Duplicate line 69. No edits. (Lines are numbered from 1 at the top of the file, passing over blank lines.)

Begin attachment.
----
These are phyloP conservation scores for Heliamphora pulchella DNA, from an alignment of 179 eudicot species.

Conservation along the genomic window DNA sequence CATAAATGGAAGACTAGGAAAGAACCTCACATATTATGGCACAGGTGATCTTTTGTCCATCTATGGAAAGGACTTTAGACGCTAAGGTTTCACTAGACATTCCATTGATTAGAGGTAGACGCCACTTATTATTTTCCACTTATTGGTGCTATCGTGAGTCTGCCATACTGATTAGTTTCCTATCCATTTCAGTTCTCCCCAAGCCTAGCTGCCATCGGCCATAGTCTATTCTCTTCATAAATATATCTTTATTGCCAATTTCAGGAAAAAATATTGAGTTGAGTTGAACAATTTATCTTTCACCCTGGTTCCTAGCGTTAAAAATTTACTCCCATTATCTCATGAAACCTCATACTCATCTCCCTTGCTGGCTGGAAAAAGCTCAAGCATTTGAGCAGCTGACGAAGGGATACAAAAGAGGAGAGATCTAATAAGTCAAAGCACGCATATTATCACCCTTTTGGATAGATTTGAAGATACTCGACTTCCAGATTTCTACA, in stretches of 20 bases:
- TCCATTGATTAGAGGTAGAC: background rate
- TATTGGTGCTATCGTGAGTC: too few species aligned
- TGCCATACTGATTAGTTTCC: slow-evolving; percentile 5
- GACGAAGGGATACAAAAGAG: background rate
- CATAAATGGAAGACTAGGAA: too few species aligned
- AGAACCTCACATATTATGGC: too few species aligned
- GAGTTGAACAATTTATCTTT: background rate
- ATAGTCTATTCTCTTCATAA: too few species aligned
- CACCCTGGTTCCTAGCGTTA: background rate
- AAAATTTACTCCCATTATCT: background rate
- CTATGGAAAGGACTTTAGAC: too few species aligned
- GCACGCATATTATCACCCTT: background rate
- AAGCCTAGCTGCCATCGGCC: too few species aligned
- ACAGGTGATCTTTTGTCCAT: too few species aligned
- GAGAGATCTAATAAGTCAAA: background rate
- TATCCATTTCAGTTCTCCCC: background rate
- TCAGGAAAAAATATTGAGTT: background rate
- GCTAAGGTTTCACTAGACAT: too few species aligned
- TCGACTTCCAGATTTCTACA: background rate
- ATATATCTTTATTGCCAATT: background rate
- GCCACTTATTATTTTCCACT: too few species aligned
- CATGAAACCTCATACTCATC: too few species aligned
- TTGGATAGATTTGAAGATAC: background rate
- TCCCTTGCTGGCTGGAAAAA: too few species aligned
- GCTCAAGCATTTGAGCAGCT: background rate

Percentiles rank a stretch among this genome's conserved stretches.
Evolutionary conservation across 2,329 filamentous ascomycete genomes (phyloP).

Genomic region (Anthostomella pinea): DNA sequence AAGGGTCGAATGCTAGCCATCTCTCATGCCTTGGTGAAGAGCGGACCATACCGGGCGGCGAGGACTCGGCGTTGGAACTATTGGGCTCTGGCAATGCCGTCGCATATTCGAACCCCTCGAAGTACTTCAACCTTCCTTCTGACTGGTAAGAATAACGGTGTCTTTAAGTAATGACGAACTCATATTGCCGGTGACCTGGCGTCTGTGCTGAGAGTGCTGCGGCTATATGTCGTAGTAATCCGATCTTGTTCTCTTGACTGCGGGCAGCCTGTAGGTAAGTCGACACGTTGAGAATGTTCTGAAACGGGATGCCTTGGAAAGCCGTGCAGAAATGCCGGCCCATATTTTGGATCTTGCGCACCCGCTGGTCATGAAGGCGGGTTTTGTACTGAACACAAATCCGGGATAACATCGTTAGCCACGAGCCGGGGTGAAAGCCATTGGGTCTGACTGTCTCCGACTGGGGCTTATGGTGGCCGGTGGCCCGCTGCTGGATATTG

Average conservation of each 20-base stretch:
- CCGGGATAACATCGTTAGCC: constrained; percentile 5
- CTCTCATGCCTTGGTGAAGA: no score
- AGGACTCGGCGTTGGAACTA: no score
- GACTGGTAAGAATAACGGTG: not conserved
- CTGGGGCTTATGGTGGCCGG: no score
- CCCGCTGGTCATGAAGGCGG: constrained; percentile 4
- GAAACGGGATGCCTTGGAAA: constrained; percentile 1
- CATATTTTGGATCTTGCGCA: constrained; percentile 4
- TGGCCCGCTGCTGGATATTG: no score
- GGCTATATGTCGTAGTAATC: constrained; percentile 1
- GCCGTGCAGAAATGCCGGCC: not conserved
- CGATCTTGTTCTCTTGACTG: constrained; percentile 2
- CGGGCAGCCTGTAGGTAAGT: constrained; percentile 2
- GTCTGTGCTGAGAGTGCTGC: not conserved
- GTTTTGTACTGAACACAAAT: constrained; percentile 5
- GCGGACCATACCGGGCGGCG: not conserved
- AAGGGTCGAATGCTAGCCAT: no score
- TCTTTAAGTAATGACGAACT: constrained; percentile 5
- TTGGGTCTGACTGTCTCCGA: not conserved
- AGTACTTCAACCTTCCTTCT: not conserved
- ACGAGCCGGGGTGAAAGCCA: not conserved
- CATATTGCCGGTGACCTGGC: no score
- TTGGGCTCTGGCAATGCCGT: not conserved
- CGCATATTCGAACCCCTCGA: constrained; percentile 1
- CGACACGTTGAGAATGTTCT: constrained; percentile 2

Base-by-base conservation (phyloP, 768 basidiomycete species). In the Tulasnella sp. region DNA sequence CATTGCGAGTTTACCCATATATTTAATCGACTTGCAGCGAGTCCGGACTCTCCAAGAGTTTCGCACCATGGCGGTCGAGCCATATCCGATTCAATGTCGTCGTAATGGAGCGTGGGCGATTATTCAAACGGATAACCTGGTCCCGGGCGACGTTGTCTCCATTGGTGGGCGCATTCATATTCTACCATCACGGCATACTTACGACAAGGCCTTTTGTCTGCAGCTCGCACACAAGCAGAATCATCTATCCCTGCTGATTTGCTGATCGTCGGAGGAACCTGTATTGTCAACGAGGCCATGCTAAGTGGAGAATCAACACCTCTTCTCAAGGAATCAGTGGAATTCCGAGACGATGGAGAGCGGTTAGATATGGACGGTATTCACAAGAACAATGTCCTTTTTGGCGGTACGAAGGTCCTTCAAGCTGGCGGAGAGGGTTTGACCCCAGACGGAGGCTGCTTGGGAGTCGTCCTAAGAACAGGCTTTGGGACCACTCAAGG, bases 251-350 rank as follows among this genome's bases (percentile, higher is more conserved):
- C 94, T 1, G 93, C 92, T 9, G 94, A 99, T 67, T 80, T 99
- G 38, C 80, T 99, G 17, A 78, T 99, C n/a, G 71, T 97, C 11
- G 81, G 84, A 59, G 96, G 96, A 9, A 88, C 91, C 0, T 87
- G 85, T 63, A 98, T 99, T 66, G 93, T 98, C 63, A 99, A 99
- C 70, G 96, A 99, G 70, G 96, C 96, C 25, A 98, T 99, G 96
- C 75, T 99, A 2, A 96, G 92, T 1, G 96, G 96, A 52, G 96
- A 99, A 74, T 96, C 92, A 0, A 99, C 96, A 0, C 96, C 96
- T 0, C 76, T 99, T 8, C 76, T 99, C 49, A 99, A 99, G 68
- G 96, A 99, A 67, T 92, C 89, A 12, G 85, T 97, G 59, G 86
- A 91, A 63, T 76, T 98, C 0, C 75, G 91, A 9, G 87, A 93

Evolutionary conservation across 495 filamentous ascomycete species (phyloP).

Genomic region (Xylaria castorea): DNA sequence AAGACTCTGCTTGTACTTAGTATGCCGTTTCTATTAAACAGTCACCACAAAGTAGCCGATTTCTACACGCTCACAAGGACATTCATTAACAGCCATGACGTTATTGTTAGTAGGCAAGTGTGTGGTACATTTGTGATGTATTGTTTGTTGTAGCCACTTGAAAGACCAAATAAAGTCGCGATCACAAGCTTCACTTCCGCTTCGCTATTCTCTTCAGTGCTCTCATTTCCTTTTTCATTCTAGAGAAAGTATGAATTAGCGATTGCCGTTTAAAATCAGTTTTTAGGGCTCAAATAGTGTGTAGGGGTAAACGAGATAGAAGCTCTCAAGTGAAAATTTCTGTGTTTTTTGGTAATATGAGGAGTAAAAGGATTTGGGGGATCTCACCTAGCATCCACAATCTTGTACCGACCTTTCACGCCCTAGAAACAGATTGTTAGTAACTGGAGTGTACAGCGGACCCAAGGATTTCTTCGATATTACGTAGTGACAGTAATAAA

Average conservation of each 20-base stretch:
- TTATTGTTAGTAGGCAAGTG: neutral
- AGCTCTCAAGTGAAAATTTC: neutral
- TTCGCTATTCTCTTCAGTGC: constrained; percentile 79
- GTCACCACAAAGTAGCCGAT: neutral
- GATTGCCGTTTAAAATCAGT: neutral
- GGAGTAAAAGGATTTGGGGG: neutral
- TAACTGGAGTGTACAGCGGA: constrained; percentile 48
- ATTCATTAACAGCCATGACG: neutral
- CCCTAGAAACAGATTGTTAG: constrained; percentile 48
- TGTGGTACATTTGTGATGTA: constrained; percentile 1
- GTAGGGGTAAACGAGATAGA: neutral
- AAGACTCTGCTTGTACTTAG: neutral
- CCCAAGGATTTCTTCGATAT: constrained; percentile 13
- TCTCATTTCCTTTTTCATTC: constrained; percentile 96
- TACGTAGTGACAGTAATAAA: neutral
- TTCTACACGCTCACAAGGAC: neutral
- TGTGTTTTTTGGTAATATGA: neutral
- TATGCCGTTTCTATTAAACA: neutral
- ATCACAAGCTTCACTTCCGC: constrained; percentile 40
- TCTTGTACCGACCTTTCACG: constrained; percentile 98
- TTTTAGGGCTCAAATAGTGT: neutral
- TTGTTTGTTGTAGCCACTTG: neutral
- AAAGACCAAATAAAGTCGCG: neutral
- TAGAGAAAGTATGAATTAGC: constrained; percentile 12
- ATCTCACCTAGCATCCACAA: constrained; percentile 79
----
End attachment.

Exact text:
Genomic region (Xylaria castorea): DNA sequence AAGACTCTGCTTGTACTTAGTATGCCGTTTCTATTAAACAGTCACCACAAAGTAGCCGATTTCTACACGCTCACAAGGACATTCATTAACAGCCATGACGTTATTGTTAGTAGGCAAGTGTGTGGTACATTTGTGATGTATTGTTTGTTGTAGCCACTTGAAAGACCAAATAAAGTCGCGATCACAAGCTTCACTTCCGCTTCGCTATTCTCTTCAGTGCTCTCATTTCCTTTTTCATTCTAGAGAAAGTATGAATTAGCGATTGCCGTTTAAAATCAGTTTTTAGGGCTCAAATAGTGTGTAGGGGTAAACGAGATAGAAGCTCTCAAGTGAAAATTTCTGTGTTTTTTGGTAATATGAGGAGTAAAAGGATTTGGGGGATCTCACCTAGCATCCACAATCTTGTACCGACCTTTCACGCCCTAGAAACAGATTGTTAGTAACTGGAGTGTACAGCGGACCCAAGGATTTCTTCGATATTACGTAGTGACAGTAATAAA